Today I'm starting with the most important method - students need to SEE the words they are learning.
When introducing a new vocabulary word like 'articulate, or dividend, or expository,' it's extremely helpful for students to SEE what this word looks like so they can make a visual connection in their brain. Here's how I help my students SEE new academic vocabulary words.
* If it's a verb, students need to SEE it in action - if the word is 'articulate' I model for my students how to 'articulate' my thinking, I show them on the board by writing out a clearly articulated answer to a story problem or on an anchor chart. Then I have students practice 'articulating' their thoughts to a partner.
* Students love to SEE each other doing silly things so I have student volunteers ACT OUT 'articulating' the answer to a problem. Play vocabulary charades!
* If it's a noun or other part of speech - I DRAW lots of pictures of what the term looks like or does. I will also have the students draw their own representations and share them.
* If the word is 'dividend or expository, I will show what the word is by writing out a division problem and circling the 'dividend' so the students can SEE it. I draw lots of arrows pointing to the dividend to help them remember. If the word is something I can display, like real 'expository' texts from my classroom library, I will pass them around for students to SEE and touch.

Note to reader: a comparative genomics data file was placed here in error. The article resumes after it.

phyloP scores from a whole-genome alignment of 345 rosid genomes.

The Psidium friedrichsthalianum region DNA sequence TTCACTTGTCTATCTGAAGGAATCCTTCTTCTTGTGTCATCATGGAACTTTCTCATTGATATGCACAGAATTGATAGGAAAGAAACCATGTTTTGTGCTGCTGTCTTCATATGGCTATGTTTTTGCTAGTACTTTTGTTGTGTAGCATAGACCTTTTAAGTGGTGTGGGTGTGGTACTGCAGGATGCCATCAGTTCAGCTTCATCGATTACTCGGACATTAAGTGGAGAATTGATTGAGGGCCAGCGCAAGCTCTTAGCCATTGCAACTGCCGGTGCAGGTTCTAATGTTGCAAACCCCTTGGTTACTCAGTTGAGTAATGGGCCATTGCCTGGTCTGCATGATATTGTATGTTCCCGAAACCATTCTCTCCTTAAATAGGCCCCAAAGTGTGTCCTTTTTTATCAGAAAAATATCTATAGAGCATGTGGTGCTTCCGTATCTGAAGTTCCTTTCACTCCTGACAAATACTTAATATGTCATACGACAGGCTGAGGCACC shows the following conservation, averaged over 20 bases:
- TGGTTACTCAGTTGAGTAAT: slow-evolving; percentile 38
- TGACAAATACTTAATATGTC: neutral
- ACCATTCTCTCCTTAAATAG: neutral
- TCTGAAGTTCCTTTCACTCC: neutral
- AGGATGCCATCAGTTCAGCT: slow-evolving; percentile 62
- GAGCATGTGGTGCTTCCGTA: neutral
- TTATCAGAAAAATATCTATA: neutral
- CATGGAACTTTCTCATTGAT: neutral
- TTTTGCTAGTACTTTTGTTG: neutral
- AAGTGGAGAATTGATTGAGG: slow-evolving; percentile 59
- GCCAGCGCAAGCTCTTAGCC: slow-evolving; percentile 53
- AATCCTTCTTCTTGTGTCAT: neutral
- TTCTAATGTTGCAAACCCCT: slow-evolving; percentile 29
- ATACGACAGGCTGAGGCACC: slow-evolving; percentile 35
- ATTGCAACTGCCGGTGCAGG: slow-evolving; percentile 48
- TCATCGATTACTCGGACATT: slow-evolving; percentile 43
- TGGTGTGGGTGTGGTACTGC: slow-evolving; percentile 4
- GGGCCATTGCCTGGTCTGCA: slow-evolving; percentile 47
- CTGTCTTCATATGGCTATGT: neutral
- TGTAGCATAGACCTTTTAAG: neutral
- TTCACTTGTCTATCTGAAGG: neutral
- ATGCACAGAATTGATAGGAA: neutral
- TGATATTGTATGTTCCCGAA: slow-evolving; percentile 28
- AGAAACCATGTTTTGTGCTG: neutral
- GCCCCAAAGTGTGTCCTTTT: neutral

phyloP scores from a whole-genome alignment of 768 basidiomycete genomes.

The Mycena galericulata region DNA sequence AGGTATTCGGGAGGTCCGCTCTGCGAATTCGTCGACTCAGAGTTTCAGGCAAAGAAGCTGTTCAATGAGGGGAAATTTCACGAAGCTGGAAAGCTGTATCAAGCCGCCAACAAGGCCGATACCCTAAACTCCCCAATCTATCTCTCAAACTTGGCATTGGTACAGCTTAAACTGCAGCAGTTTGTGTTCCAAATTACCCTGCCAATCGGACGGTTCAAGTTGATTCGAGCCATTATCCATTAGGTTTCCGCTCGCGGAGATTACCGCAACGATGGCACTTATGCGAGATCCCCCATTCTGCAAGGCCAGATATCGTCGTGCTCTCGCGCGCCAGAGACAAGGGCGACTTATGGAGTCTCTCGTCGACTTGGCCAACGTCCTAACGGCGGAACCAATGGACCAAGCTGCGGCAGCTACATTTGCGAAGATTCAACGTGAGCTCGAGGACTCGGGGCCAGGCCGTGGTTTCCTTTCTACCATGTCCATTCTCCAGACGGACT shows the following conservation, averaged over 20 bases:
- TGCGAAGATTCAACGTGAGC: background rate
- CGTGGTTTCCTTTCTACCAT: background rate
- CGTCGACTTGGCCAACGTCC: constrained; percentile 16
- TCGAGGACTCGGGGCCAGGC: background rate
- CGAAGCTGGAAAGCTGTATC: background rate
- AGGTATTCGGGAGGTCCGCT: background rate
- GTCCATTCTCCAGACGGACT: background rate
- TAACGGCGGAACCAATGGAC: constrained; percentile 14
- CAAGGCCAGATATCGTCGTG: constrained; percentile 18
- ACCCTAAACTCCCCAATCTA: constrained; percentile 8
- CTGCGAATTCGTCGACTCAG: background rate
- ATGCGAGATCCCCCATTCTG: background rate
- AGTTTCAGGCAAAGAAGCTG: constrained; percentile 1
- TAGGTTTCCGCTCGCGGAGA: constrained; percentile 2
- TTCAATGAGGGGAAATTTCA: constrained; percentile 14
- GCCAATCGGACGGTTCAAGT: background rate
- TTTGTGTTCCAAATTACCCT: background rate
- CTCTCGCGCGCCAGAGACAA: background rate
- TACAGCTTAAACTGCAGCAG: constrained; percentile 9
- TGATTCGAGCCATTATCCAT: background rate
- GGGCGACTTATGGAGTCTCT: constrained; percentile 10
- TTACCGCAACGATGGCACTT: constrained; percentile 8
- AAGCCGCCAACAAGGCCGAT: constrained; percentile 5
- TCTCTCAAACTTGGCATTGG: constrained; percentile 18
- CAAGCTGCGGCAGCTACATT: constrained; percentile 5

* Most importantly, I keep all of these visual representations available for students to SEE for a LONG time. Students need MULTIPLE exposures to a new vocabulary word before they reach mastery.
* I keep my visual representations posted all year long on our classroom word walls. Every time we learn a new word I take out the word wall card, show it off, pass it around, discuss it, have students use it to make their own flash card, and then I make a BIG DEAL out of adding it to our word wall. I also point it out on the word wall EVERY TIME we use, discuss, or see that word happening in the classroom! Here's a few shots of word walls I've had over the past few years. Click on the photo if you're interested in viewing the word wall set on TPT.
After I've introduced new words to my students and given them lots of visual representations, I move on to the next method which is WRITE about the words.
Click HERE to read installment number two of this blog series and learn how we WRITE about new academic vocabulary words in our classroom.